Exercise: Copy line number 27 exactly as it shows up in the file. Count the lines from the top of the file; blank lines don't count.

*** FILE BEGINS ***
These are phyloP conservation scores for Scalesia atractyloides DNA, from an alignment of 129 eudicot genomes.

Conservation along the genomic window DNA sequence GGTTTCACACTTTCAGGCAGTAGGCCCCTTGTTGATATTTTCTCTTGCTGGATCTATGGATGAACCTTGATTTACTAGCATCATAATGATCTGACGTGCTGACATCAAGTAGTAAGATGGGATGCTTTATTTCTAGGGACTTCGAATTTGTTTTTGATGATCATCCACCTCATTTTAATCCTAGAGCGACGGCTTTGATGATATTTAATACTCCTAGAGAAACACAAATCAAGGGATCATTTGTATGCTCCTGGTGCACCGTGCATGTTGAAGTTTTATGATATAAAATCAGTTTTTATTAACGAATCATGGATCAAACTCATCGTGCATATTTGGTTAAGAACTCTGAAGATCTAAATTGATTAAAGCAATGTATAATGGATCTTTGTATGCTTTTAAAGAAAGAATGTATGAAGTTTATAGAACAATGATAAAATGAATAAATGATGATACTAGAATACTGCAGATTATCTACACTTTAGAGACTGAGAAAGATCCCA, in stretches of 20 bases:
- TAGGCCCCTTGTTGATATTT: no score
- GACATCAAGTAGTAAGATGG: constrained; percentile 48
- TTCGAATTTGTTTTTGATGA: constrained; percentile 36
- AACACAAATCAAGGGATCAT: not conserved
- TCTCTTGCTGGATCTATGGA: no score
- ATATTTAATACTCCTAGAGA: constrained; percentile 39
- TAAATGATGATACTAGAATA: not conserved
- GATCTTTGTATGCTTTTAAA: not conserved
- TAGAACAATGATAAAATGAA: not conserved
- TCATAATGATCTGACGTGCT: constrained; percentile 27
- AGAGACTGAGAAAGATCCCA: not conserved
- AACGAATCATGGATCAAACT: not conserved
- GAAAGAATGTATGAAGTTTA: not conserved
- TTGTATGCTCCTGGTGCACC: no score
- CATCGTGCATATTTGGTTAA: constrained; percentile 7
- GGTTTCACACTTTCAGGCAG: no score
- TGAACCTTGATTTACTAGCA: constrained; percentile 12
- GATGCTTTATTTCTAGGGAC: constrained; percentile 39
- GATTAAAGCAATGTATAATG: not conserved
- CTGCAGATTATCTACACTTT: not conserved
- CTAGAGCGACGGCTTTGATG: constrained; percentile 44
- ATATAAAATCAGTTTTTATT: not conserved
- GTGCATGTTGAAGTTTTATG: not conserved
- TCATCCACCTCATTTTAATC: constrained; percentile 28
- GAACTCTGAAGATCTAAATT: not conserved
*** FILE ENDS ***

- GAACTCTGAAGATCTAAATT: not conserved